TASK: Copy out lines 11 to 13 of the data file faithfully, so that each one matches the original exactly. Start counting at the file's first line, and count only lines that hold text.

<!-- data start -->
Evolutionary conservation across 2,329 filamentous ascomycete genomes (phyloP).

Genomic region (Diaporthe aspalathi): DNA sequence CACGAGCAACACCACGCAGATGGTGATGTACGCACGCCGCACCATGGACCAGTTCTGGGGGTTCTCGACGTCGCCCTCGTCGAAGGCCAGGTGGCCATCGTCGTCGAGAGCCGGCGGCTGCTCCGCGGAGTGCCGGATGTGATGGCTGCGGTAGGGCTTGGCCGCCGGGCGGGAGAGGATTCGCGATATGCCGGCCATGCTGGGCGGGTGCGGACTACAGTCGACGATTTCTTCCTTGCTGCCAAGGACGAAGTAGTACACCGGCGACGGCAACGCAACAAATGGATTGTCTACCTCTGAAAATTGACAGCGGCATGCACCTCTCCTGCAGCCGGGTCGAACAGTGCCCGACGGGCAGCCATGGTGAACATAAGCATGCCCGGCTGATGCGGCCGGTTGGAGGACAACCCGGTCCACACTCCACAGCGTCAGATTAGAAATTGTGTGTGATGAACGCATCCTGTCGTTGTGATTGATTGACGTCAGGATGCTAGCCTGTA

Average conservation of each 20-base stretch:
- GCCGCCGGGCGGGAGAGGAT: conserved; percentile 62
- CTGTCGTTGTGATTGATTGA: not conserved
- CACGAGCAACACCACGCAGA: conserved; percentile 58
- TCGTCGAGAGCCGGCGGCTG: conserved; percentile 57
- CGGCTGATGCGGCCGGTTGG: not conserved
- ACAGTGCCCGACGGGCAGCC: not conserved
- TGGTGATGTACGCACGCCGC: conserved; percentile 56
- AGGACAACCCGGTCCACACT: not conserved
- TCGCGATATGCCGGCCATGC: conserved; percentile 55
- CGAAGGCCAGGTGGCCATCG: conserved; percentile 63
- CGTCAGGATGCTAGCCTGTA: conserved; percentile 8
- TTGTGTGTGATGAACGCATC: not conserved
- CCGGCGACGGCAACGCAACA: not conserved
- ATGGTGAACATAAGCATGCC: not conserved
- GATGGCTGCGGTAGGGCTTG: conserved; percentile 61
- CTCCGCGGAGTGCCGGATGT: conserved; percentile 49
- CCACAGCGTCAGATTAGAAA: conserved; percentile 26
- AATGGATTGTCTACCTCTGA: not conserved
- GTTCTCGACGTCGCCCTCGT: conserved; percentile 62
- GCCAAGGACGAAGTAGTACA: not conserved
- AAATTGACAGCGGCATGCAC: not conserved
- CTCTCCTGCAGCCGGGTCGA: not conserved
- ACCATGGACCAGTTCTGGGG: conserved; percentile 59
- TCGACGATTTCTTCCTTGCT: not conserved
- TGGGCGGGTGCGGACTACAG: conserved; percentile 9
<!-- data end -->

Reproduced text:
- AGGACAACCCGGTCCACACT: not conserved
- TCGCGATATGCCGGCCATGC: conserved; percentile 55
- CGAAGGCCAGGTGGCCATCG: conserved; percentile 63